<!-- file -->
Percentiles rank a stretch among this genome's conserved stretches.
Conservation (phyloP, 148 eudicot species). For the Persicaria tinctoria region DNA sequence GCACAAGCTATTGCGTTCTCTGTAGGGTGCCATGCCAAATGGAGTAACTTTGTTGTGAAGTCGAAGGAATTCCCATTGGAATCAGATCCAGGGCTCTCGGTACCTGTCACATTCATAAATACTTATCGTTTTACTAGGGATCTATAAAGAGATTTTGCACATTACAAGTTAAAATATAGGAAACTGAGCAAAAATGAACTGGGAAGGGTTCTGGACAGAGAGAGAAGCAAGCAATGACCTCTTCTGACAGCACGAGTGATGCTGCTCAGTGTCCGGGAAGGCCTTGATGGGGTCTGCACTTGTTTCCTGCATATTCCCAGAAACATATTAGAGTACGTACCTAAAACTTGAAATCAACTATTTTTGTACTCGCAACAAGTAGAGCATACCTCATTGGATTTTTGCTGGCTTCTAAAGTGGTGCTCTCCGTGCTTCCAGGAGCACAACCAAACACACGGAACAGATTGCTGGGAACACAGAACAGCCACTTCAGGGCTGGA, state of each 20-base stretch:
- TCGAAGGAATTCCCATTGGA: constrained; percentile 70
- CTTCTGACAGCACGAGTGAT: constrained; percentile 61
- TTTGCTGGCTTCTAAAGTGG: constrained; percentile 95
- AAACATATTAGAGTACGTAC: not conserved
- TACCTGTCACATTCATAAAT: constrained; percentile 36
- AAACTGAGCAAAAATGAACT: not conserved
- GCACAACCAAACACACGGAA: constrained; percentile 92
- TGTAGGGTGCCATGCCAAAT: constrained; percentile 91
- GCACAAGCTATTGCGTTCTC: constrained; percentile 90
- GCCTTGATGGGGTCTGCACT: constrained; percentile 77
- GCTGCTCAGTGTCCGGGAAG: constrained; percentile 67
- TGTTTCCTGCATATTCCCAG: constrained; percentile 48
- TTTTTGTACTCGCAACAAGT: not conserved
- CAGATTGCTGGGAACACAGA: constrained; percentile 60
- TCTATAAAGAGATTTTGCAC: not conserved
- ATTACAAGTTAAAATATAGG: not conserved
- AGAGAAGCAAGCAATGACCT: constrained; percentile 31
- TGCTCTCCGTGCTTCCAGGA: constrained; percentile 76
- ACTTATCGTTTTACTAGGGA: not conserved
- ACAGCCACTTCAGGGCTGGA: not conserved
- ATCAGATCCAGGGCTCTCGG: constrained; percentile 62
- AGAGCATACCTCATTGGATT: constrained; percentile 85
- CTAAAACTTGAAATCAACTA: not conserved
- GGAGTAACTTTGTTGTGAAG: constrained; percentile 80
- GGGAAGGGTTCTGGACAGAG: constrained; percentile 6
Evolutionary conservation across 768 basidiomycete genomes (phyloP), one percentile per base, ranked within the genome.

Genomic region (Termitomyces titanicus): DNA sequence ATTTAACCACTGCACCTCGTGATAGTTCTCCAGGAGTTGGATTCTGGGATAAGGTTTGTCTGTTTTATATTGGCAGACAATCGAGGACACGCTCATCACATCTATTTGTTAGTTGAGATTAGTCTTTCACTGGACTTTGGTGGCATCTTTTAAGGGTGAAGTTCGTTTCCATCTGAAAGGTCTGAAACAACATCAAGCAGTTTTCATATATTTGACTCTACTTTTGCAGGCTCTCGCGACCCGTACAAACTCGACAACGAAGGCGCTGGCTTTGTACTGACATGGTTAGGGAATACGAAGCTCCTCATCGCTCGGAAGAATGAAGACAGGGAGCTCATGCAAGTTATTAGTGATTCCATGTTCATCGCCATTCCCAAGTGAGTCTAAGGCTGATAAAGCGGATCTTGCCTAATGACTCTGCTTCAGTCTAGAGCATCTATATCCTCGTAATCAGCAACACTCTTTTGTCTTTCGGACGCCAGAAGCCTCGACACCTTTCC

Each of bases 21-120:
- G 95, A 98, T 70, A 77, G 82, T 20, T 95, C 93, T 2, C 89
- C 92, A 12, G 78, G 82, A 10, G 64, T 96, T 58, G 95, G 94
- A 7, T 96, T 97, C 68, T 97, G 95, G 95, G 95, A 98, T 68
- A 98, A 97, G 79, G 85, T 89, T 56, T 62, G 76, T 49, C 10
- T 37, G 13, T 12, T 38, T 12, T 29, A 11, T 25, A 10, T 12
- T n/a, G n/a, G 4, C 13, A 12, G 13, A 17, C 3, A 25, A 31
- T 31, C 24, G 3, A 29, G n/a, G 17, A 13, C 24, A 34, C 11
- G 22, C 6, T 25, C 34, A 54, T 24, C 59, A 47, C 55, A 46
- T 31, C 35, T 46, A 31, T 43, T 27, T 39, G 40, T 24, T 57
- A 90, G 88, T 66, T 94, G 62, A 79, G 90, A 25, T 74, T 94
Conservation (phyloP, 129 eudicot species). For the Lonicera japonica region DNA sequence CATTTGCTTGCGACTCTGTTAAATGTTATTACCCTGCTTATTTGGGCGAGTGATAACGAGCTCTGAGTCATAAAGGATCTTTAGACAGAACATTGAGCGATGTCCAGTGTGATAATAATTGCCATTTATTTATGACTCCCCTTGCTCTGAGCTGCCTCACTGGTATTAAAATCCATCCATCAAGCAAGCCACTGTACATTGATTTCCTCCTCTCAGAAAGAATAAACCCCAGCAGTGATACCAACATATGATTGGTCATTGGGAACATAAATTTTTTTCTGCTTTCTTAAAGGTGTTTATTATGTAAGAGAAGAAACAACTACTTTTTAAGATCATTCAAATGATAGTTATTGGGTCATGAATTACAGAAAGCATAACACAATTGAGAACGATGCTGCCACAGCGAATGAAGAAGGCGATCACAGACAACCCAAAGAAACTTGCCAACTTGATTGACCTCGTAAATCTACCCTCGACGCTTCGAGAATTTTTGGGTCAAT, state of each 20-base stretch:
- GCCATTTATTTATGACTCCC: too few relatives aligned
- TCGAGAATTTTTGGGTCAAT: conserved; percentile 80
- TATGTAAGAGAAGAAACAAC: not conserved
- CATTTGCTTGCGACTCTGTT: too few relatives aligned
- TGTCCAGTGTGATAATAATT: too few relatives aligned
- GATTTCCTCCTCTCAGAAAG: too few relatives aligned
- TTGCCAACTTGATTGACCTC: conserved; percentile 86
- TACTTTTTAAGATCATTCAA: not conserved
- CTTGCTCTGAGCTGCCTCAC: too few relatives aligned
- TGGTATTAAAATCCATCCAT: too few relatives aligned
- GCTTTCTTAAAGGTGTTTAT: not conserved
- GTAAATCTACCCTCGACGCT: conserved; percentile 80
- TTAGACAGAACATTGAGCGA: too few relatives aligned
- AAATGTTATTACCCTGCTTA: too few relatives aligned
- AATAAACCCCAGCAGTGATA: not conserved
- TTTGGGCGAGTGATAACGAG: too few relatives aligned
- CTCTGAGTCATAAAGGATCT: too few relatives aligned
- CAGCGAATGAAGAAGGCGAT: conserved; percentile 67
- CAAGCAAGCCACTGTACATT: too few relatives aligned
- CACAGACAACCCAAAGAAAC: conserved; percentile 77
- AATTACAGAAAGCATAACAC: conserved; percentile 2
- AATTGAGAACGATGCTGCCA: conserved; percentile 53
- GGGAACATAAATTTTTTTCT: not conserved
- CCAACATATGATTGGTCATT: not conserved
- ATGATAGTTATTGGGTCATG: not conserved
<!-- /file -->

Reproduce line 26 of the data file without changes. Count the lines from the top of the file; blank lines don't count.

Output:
- GGAGTAACTTTGTTGTGAAG: constrained; percentile 80